IBM z Systems Integrated Information Processors (zIIP) have been around for many years. Companies benefit when software vendors, like Alebra Technologies, offload processing to zIIPs to save on software charges which are based on processor usage. The amount of benefit is greatly impacted by the design strategy that your software vendors use when exploiting the zIIP.

I’ll spare you the potentially mind-numbing details of hardware caching algorithms and the details of the z/OS Dispatcher and reduce it to these simple factors:

  1. There are strict rules that code must observe in order to run on a zIIP.
  2. Many z/OS-provided functions cannot run on a zIIP.
  3. There is a very significant overhead cost associated with switching back and forth between zIIP and non-zIIP processing.

In initial tests cases run by Alebra, we found that the overhead to switch between general purpose engines and zIIP engines was larger than we anticipated, even when using the most efficient methods available. Some tests showed higher processor usage with zIIP than without – a negative impact. Moving compute intensive work such as compression or encryption might yield positive results, but nowhere near the levels we desired. Our conclusion was that in order to benefit from the use of zIIPs, the entire application (or as much as possible) had to execute on the zIIP.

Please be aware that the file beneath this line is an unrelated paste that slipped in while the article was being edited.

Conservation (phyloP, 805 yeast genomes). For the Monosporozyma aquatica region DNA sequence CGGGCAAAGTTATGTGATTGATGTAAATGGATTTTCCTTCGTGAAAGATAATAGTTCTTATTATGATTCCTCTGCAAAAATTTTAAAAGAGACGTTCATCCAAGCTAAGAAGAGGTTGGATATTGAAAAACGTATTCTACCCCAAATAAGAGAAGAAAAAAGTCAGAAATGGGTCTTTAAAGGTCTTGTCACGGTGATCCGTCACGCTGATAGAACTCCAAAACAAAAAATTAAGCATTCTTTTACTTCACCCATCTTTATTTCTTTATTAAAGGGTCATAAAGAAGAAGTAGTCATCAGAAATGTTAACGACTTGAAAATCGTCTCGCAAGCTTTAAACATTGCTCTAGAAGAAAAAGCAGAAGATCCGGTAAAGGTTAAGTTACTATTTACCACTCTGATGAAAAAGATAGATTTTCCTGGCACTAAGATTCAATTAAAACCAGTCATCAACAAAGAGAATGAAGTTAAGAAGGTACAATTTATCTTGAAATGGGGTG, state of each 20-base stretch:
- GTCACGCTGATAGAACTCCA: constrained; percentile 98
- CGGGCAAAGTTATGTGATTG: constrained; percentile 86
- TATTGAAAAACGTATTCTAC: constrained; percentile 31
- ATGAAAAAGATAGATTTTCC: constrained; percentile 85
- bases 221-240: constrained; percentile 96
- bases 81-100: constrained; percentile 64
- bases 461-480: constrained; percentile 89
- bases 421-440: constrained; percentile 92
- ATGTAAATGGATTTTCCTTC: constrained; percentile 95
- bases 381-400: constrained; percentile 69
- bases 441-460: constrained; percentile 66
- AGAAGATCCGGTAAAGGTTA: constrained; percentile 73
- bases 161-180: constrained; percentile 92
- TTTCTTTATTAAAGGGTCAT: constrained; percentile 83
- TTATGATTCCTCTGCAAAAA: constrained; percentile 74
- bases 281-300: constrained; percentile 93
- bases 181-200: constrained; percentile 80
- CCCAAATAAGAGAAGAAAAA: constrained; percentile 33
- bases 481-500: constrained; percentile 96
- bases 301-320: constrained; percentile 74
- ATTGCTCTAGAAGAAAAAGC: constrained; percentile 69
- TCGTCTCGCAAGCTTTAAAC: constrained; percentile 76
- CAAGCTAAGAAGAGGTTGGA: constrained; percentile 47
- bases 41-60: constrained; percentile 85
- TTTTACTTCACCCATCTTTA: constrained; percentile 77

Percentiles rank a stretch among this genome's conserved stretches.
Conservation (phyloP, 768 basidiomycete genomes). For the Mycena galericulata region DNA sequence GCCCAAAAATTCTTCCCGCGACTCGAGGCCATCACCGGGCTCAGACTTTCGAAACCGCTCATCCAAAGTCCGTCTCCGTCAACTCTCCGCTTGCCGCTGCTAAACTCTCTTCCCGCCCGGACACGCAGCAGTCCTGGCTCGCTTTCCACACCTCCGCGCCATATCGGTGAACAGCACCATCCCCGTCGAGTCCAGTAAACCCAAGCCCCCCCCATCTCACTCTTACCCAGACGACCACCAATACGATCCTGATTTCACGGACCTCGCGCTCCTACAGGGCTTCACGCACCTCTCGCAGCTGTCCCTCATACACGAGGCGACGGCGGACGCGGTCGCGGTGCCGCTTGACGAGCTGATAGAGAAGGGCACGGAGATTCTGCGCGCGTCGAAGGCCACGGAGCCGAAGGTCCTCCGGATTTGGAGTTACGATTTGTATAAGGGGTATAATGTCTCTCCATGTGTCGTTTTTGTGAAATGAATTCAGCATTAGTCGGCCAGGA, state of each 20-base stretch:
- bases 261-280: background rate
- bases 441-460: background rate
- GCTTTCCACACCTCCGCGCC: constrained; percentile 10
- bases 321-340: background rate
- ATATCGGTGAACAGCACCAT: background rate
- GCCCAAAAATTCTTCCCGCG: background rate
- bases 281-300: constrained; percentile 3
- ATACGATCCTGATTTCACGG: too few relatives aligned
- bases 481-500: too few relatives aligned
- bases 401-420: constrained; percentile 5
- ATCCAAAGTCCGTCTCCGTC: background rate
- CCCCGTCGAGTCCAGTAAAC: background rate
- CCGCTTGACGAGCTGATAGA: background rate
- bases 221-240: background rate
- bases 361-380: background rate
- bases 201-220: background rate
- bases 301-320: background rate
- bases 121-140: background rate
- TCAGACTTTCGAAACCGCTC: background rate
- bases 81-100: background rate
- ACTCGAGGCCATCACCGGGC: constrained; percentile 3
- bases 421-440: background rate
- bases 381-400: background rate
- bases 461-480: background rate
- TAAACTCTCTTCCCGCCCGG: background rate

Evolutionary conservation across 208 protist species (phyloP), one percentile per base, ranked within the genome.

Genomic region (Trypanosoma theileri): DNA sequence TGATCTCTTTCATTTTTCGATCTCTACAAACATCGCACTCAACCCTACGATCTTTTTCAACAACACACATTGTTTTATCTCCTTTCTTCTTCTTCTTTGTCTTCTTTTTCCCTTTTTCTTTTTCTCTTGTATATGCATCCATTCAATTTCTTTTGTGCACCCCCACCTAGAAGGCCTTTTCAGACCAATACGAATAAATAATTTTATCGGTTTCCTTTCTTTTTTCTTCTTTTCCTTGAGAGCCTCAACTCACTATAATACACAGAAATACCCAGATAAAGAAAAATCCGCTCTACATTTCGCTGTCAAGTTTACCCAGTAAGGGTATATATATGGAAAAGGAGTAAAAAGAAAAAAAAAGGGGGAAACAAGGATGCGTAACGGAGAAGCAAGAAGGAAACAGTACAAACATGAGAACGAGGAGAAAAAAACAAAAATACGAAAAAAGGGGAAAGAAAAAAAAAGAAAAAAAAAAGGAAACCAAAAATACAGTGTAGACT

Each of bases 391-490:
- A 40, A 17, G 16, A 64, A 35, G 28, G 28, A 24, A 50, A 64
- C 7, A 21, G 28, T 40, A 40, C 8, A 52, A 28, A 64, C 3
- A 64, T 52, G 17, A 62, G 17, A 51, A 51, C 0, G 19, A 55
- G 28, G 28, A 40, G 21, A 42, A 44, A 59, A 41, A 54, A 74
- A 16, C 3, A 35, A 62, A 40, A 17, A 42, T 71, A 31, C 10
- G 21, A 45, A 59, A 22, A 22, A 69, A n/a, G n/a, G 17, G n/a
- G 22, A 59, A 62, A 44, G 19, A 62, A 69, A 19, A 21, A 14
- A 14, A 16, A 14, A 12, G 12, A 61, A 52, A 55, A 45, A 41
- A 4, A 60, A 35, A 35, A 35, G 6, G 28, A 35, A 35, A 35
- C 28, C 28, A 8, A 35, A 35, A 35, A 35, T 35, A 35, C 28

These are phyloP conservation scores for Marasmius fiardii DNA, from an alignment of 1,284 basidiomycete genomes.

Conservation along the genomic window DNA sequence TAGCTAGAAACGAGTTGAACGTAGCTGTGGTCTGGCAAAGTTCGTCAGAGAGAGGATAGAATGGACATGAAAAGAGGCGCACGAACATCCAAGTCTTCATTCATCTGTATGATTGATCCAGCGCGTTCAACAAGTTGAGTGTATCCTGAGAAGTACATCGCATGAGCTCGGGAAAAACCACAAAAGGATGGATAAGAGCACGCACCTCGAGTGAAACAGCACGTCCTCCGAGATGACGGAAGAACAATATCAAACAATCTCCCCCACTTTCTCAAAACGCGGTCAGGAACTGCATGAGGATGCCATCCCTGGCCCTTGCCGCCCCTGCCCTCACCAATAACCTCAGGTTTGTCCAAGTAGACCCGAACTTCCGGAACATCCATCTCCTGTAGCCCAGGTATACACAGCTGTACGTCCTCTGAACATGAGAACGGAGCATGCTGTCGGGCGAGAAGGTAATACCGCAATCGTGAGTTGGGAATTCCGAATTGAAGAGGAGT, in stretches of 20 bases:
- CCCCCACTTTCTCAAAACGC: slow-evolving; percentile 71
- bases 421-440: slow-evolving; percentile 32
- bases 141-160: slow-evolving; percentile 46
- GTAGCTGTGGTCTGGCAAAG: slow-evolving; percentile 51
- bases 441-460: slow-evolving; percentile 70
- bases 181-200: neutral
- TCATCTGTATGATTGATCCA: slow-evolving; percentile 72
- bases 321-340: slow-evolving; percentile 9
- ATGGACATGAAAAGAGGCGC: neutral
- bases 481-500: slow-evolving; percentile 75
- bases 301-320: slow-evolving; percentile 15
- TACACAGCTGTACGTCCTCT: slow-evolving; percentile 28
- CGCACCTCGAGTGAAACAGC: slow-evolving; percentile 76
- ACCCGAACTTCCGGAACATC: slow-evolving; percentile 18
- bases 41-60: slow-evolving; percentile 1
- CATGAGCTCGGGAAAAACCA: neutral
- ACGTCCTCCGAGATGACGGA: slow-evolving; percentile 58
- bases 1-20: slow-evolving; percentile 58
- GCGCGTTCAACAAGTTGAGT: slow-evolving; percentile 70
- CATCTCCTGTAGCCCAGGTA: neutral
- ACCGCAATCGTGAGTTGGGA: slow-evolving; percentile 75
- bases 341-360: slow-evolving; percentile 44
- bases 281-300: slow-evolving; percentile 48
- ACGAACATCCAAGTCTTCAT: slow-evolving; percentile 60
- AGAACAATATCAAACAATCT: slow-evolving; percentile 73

Alebra’s delivered implementation executes the core application – the movement of data and all processing associated with it in the zIIP.  Once data transfer begins, PDM code runs in the zIIP except for infrequent special case events (checkpoints, EOV processing). For small transfers, displays which show CPU time in seconds with two decimal places typically show no CPU time (less than 1 centisecond).  Larger transfers only show a small fraction of a CPU second. CPU saving are huge!

Customers should be cautious about software vendor claims regarding zIIP exploitation. Implementation methods, and consequently the results, can vary greatly. Alebra’s approach reduces the remaining CPU time on general purpose processors to the point where it is barely measurable. A BIG win for our customers.

Bill Yeager  |  Chief Technology Officer  |